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Shed Door Security Guidance: How to Keep Thieves out of Your Shed

See Also:
The Shed Shackle - A unique product designed to improve security inside sheds

If you intend to lock a building, a shed or a cabinet, you are likely to need a hasp & staple. A hasp and staple is used in combination with a padlock. You should also check the security of the hinges for the shed door.

The products mentioned below are listed in our online shop.

Hasp & Staple: Locking a Shed Door or Wooden Double Doors

HS1 Heavy Duty Hasp and StapleA hasp & staple comprises a hinged hasp that is typically fitted to the side of a door, and a loop on a plate (the staple) that is fitted to the surrounding structure/doorframe and that is protected by the hinged plate of the hasp when secured. There are many of these hasps on the market, and most are very poor and are easy targets for a thief! This is one of the key reasons why shed crime is on the increase: Shed doors are generally not properly protected!

Here is a check-list for gauging the quality of a hasp & staple:

  • A good hasp will be fitted with bolts going right through the wood for both the hasp and for the staple, with nuts on the inside. This is crucial: If either the hasp or the staple rely solely on wood screws, with no bolt, it is generally easy for a thief to simply crowbar it out of the wood. Once he has done that, he can get into your shed. Having even a single bolt on the hasp and another single bolt on the staple makes a huge difference as crowbar etc attacks now have to break the bolt or they have to pull the nut right through the timber. Both of these are much harder than simply pulling wood screws out of the wood;
  • A good hasp will have fixings that are concealed for both sides! Sometimes, the fixings are concealed on the staple but exposed for the hasp - Doh! To be protected, they both need to be concealed!
  • A good hasp will have a properly welded hinge pin, not a pin that is simply pressed into the hinge ...as it can be pushed out by tapping it with a hammer;
  • A good hasp will be hardened to defeat most sawing and drilling attacks (many hasps are just soft metal, so they are easy for a thief to cut with simple tools);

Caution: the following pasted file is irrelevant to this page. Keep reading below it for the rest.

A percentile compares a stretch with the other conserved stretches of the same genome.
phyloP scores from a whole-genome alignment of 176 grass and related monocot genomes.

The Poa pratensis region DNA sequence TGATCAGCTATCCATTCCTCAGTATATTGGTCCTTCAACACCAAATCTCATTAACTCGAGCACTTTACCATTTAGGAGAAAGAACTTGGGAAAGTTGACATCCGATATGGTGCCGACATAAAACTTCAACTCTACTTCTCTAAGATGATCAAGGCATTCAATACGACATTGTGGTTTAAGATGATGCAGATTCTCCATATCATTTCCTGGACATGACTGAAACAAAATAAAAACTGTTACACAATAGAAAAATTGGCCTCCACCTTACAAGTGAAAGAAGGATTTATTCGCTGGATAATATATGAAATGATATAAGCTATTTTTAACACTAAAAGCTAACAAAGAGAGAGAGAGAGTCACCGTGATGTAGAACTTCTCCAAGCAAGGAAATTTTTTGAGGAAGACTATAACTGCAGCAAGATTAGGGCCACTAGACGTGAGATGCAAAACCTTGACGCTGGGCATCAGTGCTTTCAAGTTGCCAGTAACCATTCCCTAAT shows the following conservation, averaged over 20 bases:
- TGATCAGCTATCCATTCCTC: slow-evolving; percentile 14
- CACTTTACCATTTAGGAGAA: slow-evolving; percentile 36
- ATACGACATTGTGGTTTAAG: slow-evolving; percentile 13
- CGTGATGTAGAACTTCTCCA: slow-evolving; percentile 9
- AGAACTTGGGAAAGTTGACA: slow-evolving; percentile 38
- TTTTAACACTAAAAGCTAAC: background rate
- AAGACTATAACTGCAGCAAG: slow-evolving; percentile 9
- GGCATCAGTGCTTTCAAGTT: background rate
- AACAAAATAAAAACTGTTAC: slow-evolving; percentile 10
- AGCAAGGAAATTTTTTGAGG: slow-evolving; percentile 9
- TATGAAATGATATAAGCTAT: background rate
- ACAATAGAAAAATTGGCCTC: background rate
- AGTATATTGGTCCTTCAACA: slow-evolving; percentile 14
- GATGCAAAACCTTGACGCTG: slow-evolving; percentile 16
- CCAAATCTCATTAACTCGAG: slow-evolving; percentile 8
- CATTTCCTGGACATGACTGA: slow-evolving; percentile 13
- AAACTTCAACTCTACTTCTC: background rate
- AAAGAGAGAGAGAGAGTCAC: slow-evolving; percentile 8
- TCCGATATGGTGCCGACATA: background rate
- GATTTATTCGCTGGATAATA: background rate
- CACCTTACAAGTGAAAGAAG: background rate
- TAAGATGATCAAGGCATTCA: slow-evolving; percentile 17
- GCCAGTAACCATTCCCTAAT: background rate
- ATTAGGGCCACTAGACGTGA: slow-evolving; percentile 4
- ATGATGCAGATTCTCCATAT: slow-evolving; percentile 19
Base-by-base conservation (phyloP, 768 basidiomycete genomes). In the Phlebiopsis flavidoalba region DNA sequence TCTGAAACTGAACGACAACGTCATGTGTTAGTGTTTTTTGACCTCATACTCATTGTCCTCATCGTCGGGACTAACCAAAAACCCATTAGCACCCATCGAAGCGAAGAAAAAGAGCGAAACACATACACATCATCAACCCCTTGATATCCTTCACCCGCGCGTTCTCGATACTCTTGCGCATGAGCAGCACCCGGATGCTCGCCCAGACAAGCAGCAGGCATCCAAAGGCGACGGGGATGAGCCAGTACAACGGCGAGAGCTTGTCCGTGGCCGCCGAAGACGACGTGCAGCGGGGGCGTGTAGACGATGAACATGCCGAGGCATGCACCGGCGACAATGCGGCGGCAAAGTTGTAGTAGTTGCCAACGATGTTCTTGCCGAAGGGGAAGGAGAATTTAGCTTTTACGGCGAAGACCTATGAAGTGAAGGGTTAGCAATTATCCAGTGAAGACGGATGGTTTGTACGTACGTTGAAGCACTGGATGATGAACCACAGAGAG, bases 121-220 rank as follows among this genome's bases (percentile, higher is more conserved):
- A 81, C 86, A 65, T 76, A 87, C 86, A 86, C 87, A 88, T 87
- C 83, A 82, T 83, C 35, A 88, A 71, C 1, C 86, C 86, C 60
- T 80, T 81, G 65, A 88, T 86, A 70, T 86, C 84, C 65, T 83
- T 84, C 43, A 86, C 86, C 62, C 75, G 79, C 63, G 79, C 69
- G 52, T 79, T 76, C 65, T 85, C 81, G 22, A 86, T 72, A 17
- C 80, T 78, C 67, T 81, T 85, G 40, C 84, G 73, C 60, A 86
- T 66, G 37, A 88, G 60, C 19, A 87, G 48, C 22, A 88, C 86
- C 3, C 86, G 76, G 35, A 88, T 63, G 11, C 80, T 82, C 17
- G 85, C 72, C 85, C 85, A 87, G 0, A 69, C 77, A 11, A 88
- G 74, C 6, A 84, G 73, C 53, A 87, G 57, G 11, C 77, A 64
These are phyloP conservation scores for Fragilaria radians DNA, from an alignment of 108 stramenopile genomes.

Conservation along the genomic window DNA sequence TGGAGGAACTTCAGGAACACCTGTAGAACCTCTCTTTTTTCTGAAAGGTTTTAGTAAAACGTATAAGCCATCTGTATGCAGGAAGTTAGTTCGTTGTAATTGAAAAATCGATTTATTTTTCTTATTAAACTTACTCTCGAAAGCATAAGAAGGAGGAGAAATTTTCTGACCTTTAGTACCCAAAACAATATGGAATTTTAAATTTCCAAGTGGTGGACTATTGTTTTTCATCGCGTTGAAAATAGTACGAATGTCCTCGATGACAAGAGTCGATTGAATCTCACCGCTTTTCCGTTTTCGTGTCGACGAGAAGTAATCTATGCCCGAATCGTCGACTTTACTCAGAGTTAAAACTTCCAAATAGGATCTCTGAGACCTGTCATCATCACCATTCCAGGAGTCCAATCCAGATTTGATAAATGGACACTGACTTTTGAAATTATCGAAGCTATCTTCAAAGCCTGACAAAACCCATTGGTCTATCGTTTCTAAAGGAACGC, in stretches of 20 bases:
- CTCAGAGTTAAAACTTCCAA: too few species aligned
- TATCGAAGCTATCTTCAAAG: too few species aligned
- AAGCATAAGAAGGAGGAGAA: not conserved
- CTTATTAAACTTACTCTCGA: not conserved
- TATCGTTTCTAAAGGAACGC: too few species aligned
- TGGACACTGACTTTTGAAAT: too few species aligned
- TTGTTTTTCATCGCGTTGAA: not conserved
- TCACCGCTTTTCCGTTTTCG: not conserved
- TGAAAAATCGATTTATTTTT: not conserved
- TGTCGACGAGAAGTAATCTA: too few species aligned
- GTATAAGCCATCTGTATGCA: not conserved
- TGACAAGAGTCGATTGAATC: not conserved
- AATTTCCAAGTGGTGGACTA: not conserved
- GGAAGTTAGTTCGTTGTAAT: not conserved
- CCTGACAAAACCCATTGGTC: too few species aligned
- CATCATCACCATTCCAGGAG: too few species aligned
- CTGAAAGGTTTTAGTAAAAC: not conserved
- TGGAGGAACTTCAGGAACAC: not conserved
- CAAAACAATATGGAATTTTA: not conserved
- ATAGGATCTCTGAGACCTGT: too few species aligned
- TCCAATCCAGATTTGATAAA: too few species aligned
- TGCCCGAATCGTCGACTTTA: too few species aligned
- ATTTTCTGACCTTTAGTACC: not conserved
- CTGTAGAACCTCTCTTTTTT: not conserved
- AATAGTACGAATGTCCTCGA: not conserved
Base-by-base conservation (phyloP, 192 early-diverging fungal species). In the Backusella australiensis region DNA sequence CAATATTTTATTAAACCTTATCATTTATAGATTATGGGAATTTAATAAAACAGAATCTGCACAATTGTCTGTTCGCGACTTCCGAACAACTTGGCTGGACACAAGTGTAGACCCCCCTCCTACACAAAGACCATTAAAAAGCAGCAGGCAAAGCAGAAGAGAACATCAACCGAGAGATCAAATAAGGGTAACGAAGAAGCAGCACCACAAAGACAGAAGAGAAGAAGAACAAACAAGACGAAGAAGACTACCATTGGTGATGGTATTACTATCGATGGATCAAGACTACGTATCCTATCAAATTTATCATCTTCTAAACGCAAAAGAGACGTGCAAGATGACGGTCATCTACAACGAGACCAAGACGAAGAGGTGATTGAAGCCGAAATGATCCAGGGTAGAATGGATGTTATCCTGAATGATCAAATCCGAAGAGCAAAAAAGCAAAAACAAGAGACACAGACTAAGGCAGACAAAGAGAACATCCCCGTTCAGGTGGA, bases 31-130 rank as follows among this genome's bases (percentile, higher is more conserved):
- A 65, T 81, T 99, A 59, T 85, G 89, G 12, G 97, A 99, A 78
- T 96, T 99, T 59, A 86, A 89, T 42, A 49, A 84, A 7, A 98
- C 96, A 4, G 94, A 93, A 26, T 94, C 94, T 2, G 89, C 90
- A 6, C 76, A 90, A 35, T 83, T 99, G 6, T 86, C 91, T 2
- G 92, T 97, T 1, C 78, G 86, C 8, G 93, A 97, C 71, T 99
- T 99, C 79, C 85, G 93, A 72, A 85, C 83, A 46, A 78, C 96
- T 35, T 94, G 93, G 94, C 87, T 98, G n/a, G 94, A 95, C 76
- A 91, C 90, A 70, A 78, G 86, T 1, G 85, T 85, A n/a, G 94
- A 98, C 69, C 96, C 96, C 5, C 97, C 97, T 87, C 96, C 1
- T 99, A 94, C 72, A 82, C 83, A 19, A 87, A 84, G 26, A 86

• A good hasp will have a thick and strong staple as that staple is often easy prey for thieves;
  • A good hasp will allow you to use a closed shackle padlock, as an open shackle padlock will surely be a target for a thief!

We designed our HS1 Heavy Duty Hasp & Staple to include all of the above features, and more, as we wanted it to be better than any comparable-priced hasp on the market. The photo above shows the main components of the HS1 without its fitting kit.

The HS1 hasp is more expensive than budget hasps, but modest investments to keep thieves out of your shed can be the best investments of all! We also offer it in a Package Deal with a recommended Squire SS50CS padlock, at a bargain price!

Door Hinges

A good hasp & staple and a good padlock can give good security to that side of a shed door or to the middle of double doors, but it is of little benefit unless the hinges are also of good quality and properly fitted. It is unusual that thieves exploit the hinges themselves, but the fixing of the hinges is another very common target for thieves. Again, just having wood screws leaves them easy for a thief to rip out of the wood and to gain rapid entry by opening the door the wrong way round. It is crucial that both sides of every hinge are bolted-through, with nuts on the inside of the shed, to avoid allowing the thief such easy opportunities to gain entry to the shed.

Here is a check-list for gauging the quality of your hinges and hinge fitting:

  • Every hinge should normally be fitted with at least one but better two coach bolts going right through the wood on both sides, with nuts on the inside. Just as for the hasp & staple, having bolts on both sides is crucial: If either the leaf (that goes on the door) or the mounting (that goes on the door frame) rely solely on wood screws, with no bolt, it is generally easy for a thief to simply crowbar it away from the wood. Once he has done that, he can get into your shed. Bolts make all the difference. The exception can be where the hinge leaf and/or its mounting is concealed inside the door jamb, i.e. in the crack between the door and the frame. We still prefer large hinges mounted across the face of the door and the frame, with bolts going right through the wood, as these reinforce a much larger area of the wood, whereas hinges fitted into the door jamb sometimes use small screws that can still be vulnerable to being torn out with a crowbar;
  • Good hinges will have a properly welded hinge pin, not a pin that is simply pressed into the hinge ...as it can be pushed out easily;
  • Good hinges should normally be pretty big! The leaf (door side) should be at least 250mm (10") long and ideally longer, with 4 fixing holes (2+ of them using coach bolts), and the mounting side should be at least 150mm (6") tall and also with 4 fixing holes (2+ bolted with coach bolts);
  • And the thicker the metal, the better! It is usually difficult for a thief to saw through hinges as they are right against the wood, but avoiding realy thin metal has to help improve the deterrent effect.

If you have hinges that are simply held in position with wood screws and no coach bolts, our Beef-Up Kit may help as it provides a selection of bolts etc to help you bolt right through the door and frame such that it is no longer a case of just pulling out some wood screws with a crowbar. There is more explanation on the Beef-Up Kit page.

 

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